takes shape.

As for 2020 -- the 2014 GOP wave gets tested in 2020. Should the pattern of 2016 hold, then Republicans lose a little but not enough to lose power. They will further gerrymander districts, and they will use state legislatures to disqualify voters -- perhaps finding more people to strike from voter rolls, as for getting government aid, being college students with two official residences, having misdemeanor convictions or unpaid tickets. The tendency of the merger between economic power and political power intensifies, and America has the political reality of Mussolini's stato corporativo if without the violence.

But that is one nightmare.

Ordinarily one expects the re-election campaign of an incumbent President to work with conditions similar to those with which he got elected. Most Presidents satisfy their supporters without solving all the problems of their supporters and are able to exploit much the same themes. Thus Bill Clinton, George W. Bush, and Barack Obama won with similar maps between their initial elections and their re-election bids. It may be mere coincidence that the last three Presidents succeeded at that.  Ronald Reagan, Richard Nixon, and Dwight Eisenhower did so, too, winning landslides because their opposition Party ran a weak challenger in the re-election bid. So what can go wrong?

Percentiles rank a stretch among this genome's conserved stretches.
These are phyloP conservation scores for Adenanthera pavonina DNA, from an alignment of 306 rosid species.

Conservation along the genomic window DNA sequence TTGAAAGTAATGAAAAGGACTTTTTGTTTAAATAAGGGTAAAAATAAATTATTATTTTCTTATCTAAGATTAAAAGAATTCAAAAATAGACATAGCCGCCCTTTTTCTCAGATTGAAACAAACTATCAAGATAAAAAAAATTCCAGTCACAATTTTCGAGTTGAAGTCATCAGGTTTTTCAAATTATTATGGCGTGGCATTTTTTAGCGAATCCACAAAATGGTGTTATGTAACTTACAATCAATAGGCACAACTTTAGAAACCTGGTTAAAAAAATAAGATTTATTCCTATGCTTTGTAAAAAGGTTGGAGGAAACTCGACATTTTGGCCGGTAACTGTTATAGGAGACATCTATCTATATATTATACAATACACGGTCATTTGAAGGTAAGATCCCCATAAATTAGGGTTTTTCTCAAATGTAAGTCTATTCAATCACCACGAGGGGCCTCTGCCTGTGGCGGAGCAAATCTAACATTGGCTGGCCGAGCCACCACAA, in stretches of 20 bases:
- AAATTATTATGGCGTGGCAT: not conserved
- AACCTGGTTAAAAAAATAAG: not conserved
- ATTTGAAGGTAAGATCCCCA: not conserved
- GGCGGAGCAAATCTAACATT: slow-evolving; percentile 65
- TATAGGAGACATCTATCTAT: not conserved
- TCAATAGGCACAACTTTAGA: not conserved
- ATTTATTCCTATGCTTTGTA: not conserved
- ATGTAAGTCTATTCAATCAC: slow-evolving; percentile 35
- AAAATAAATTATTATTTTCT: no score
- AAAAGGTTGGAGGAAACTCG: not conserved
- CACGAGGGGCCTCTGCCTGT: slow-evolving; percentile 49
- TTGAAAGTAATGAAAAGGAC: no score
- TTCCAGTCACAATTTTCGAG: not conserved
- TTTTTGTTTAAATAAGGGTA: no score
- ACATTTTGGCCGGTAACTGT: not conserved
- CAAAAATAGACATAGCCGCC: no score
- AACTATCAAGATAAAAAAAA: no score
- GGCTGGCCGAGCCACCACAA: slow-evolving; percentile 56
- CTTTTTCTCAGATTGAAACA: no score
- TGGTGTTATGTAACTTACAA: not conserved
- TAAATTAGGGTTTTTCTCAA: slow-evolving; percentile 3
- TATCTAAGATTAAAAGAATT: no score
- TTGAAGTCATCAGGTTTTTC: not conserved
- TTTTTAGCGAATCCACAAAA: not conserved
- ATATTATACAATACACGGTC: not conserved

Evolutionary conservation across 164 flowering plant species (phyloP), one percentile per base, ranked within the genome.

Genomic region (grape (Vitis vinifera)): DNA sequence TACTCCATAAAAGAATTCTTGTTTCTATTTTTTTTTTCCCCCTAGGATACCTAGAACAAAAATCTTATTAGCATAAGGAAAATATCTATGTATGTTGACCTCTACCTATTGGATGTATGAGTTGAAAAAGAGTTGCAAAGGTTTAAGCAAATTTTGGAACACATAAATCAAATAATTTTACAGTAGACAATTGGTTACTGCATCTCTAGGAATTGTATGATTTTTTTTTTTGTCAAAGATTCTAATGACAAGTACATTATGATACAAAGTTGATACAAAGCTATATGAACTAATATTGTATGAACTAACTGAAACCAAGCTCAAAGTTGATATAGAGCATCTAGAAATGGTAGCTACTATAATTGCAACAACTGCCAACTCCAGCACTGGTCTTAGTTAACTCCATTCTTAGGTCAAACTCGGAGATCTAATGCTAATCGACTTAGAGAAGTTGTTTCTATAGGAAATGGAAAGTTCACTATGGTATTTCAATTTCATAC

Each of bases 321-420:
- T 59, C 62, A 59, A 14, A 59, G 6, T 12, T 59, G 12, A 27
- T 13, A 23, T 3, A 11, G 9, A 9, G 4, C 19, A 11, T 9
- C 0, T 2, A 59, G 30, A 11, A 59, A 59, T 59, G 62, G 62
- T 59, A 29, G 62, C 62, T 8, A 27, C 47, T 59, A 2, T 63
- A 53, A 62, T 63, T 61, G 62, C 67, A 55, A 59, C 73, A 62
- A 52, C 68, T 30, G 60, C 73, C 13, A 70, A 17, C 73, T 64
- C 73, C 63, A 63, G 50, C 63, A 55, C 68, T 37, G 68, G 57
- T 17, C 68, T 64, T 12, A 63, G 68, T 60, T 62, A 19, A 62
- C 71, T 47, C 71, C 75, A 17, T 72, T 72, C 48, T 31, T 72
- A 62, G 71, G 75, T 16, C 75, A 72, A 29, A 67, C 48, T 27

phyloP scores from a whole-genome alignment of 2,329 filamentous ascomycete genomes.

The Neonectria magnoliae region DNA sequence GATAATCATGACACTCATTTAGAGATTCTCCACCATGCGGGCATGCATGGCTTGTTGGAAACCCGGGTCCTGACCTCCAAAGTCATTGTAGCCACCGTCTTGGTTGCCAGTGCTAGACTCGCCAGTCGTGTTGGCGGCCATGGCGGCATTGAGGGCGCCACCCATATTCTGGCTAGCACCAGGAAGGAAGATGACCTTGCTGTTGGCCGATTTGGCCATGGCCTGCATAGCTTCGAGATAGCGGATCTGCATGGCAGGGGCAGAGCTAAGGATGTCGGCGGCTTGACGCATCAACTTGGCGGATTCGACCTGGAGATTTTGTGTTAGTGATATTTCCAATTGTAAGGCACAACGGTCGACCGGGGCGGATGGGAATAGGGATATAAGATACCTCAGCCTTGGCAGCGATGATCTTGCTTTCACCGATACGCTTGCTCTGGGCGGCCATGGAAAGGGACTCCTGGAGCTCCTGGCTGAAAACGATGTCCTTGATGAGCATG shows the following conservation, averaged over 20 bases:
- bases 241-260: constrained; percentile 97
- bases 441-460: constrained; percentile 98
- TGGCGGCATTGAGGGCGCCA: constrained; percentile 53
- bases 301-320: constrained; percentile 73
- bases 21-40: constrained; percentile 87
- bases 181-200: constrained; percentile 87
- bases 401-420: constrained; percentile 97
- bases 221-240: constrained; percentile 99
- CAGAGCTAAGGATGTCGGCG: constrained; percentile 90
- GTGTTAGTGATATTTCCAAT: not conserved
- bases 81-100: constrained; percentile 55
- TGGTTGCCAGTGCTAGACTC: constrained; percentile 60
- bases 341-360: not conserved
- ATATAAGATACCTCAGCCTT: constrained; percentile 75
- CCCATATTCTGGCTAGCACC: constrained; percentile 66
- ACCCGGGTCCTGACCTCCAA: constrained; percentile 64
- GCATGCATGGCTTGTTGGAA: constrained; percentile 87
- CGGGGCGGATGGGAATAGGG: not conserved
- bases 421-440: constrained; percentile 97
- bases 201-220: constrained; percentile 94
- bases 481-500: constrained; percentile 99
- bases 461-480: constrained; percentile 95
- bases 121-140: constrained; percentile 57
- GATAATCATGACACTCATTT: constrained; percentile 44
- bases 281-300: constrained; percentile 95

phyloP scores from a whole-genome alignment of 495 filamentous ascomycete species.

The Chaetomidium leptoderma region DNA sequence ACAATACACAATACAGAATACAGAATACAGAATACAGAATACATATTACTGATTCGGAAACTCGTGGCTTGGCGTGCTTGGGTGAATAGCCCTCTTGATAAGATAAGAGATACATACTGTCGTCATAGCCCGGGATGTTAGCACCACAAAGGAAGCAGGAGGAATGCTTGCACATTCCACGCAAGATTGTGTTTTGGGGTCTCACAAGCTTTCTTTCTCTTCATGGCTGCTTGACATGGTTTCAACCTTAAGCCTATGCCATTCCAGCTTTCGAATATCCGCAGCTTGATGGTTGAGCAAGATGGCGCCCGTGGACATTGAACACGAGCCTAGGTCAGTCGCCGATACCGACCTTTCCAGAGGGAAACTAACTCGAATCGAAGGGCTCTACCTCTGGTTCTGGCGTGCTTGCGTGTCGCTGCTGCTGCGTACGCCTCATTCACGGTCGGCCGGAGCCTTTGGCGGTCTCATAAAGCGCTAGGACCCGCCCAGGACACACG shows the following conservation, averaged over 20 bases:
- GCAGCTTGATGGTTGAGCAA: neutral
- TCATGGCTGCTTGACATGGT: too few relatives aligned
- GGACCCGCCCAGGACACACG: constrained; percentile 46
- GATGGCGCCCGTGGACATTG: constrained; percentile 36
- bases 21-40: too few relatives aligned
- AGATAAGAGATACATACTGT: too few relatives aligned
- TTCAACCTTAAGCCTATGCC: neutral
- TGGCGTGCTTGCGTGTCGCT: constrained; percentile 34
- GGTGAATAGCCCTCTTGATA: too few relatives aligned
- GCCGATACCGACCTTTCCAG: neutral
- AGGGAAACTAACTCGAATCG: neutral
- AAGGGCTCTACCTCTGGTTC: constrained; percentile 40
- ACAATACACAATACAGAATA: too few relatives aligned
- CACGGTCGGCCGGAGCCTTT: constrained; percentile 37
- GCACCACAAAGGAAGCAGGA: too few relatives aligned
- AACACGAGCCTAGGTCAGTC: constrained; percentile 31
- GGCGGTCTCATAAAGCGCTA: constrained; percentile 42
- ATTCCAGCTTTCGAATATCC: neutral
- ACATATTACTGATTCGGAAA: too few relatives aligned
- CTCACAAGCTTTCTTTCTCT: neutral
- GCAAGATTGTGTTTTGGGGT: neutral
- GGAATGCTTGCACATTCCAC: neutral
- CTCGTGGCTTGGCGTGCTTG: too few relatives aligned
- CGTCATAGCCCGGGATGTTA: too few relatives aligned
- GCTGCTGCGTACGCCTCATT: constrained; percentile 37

First, a President can solve all the problems while showing that they have no idea of a sequel. George H W Bush, not a truly bad President, got into that trap. Second, the incumbent President could disappoint his supporters in the first election. Even without the hostage situation in Iran, Jimmy Carter was in trouble because he disappointed his essential support in the South. He ran on the cultural values of southern white people but didn't reshape America in the way that his personality suggested. Ronald Reagan would appeal to such voters. To win in 1980, Carter would have had to pick off a raft of States outside the South, which Democrats would do -- but not until 1992.

Donald Trump has shown a willingness to appeal to the unspoken, unvarnished concerns of white people who have had a hard time in an economy casting them off much as it used to cast off most blacks. He then showed himself to be a supporter of class privilege above all else. He ran as Williams Jennings Bryan and then has governed like William McKinley.